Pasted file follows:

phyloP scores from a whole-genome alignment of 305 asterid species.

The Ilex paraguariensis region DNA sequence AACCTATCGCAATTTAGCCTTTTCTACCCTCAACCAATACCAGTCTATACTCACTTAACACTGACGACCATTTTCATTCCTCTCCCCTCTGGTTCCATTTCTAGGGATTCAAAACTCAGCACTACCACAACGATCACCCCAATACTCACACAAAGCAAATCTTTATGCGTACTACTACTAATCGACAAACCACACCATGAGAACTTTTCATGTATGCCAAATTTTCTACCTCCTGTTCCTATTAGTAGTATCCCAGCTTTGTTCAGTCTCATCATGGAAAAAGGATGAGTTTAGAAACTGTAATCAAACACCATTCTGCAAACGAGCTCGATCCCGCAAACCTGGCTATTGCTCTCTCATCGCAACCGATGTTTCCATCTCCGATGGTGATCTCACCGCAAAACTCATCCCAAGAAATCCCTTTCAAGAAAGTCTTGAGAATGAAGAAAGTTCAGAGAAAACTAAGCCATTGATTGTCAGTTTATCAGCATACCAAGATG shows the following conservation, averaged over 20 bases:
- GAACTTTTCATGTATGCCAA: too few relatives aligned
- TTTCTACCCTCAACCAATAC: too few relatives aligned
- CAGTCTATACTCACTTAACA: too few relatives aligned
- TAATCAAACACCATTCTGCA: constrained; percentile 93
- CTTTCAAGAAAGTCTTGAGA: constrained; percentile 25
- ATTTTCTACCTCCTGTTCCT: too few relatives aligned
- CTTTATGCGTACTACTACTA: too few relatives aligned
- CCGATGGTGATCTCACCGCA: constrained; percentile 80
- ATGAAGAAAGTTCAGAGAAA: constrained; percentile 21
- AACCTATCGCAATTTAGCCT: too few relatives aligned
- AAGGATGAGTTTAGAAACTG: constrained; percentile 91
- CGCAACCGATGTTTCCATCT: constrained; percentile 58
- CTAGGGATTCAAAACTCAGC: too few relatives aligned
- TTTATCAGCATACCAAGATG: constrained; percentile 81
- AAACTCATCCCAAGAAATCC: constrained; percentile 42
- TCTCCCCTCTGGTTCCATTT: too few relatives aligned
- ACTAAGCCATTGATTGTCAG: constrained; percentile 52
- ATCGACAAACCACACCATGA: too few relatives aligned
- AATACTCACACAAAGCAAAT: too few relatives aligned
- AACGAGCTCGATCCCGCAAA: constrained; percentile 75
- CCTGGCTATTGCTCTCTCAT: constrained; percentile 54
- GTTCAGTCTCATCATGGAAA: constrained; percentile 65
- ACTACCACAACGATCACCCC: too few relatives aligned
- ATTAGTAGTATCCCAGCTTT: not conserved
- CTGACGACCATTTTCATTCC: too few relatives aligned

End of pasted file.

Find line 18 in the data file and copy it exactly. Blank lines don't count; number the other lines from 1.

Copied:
- TCTCCCCTCTGGTTCCATTT: too few relatives aligned